Griffin: Thanks so much for stopping by! Any last words?

Sara-Jayne: Thanks for having me!  Anyone who’s interested in learning more about my writing can visit my website at http://sarajaynetownsend.weebly.com and my blog at http://sayssara.wordpress.com.

Sara Jayne Townsend is a UK-based writer of crime and horror fiction. She has two novels available as e-books from Lyrical Press, Inc: SUFFER THE CHILDREN, a horror novel and DEATH SCENE, first in a series featuring amateur sleuth Shara Summers. Her forthcoming collection of short horror stories, SOUL SCREAMS, will be available soon from Stumar Press. Her web site can be found at http://sarajaynetownsend.weebly.com and her blog at http://sayssara.wordpress.com.

Wednesday, December 14, 2011

Daniel Audet onThe Biz-ness of Writing.

As an aspiring author , maybe like you, my daily efforts consist of writing, thinking about writing and thinking-about-thinking-about-writing. We talk about talking about writing, we talk about writing and we talk about talking about writing about writing. Somewhere in the mix of the mental mosh pit that is most writers minds, is the looming realization (at whatever point it becomes important for you) that writing and publishing is a BUSINESS!

An obvious point, you say? Sure. But, you’d be more than surprised at how many talented writers and authors have a child-like idealistic perspective of the industry (including myself).
You, me, we - need to understand that your writing is a product and a commodity. It’s something you are trying to sell to others in the industry who will be trying to sell your work and you, to bookstores, reviewers and readers.
Let’s look at what that means for us as writers struggling and working our way up the food chain in the publishing industry.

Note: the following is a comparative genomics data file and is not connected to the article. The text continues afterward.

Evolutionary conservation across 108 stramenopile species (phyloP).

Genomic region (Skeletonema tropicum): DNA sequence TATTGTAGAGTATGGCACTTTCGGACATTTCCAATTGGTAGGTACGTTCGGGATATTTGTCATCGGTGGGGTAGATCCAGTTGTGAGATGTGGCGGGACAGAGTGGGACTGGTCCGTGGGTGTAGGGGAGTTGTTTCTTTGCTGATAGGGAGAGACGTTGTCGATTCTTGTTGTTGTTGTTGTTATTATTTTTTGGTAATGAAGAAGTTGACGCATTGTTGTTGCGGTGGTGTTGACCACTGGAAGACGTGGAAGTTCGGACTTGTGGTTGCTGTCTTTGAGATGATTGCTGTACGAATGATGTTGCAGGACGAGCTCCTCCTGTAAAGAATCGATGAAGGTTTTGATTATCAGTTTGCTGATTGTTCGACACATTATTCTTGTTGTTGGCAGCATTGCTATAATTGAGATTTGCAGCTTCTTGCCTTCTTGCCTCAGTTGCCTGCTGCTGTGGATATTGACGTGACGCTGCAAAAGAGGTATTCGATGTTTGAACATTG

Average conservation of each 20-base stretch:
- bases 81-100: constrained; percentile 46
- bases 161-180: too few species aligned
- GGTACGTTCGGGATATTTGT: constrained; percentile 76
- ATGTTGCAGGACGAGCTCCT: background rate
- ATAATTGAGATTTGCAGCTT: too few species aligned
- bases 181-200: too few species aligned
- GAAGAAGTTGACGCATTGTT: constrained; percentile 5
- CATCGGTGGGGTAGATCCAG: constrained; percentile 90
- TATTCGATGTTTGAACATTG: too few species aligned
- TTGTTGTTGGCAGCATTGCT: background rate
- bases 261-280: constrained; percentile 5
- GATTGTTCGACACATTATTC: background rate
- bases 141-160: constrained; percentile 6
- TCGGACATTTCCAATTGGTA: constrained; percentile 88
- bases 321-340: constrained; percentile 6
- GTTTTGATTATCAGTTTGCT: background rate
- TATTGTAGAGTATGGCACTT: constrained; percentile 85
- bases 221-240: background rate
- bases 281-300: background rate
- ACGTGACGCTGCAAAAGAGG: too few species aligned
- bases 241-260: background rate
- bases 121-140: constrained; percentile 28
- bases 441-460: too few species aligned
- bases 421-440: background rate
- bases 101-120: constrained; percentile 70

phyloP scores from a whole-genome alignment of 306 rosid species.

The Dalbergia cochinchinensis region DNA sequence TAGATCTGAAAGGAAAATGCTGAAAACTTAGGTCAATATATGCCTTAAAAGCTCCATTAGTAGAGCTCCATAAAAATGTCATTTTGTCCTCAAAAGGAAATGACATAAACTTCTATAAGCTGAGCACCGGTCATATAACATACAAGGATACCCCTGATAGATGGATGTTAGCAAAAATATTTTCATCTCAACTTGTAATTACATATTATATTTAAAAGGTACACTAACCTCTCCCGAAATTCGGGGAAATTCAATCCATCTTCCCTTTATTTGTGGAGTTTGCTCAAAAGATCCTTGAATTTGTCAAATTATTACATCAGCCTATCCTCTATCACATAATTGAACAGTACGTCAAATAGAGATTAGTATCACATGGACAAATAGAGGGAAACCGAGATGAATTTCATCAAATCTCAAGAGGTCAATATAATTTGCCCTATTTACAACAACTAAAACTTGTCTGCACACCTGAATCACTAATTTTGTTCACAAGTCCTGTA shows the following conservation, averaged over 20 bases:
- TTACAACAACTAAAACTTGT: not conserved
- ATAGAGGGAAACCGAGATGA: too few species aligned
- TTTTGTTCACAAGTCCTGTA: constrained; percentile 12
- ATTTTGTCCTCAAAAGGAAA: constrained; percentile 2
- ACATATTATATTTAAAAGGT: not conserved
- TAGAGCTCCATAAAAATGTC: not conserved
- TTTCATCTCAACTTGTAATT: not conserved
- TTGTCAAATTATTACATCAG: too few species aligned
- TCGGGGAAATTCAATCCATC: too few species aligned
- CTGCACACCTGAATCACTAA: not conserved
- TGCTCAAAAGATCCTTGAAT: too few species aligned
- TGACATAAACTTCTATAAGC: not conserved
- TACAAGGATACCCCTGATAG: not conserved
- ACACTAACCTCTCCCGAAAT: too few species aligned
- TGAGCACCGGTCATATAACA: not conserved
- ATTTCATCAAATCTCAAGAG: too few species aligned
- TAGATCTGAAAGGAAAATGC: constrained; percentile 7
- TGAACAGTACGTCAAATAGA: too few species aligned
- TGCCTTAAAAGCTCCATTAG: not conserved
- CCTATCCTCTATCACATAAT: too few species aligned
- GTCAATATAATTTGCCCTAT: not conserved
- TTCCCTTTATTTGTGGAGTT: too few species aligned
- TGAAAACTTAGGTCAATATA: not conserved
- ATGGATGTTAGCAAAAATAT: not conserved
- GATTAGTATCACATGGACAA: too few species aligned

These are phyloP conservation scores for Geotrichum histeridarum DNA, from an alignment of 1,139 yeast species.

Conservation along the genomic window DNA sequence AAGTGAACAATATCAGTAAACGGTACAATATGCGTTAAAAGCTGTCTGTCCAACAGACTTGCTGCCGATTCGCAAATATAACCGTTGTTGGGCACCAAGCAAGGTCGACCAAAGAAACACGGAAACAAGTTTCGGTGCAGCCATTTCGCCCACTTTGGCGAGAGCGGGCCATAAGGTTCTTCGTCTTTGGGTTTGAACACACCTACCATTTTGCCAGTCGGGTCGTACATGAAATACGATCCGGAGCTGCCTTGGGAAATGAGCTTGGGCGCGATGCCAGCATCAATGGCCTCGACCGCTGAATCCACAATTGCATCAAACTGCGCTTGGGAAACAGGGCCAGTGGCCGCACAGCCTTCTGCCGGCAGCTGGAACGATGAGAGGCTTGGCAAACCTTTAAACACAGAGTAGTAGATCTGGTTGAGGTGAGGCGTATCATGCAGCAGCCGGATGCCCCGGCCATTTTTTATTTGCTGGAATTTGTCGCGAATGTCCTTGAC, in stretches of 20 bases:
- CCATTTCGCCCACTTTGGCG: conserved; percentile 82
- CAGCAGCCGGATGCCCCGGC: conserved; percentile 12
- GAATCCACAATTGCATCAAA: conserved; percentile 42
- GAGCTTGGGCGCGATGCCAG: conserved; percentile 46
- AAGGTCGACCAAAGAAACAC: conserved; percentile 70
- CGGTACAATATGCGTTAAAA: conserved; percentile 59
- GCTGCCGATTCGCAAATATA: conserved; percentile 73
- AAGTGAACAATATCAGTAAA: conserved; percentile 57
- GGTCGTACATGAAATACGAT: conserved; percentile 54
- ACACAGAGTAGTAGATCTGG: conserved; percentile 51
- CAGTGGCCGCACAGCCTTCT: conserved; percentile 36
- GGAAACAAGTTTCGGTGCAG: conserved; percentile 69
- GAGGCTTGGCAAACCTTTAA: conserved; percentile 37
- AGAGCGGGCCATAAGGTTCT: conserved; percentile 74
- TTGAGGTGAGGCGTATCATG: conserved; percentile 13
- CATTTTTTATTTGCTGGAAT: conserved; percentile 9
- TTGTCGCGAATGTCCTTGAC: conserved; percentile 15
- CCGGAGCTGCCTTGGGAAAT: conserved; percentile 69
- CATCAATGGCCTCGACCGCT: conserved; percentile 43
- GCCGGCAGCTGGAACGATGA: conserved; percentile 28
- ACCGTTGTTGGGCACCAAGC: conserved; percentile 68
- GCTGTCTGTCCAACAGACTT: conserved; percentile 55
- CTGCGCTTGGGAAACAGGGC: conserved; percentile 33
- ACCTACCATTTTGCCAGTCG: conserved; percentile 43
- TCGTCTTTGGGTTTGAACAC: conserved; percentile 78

First  - take an informal inventory:
You’re an imaginative determined person fighting for time to write. Check.
You have your website or blogsite or eCommerce site. Check.
You’re active on Twitter, Facebook and other social sites. Check.
You follow writing guru blogs. Check.
You have a pile of the best “How-To” books beside you. Check.
You go to book fairs and signings. Check.
People tell you the writing is worthy of publication. Check.
You’ve sent queries and manuscripts. Check.
Now what?
Hopefully, like any other endeavor wherein MONEY and LABOR are vital parts of the equation, you’ve taken a proactive approach to studying the business of publishing.
For me, when I look at the big picture of this industry I know instinctively that the major players are (sorry dude) NOT writers, (unless you‘re Steven Gore or James Patterson or David Baldacci ). We’re talking about big business and ALL that that implies. Take a long hard look at the industry and try to separate yourself emotionally from the overall insight of how it works. Examine the working elements. Put your ego, attitude and feelings in your back pocket. Look at it from the top down. Publishers, editors, reviewers and industry publications all play an important role in selling a book. (Did I mention how much I LOVE editors?)
Like any industry, labor is a baseline factor, an essential one for sure, but if you can gain the perspective of  the players involved who are trying to survive in a fast paced, extremely competitive marketplace and where and how they do their thing then you’ll better understand where and how you fit in as an author - aka LABOR.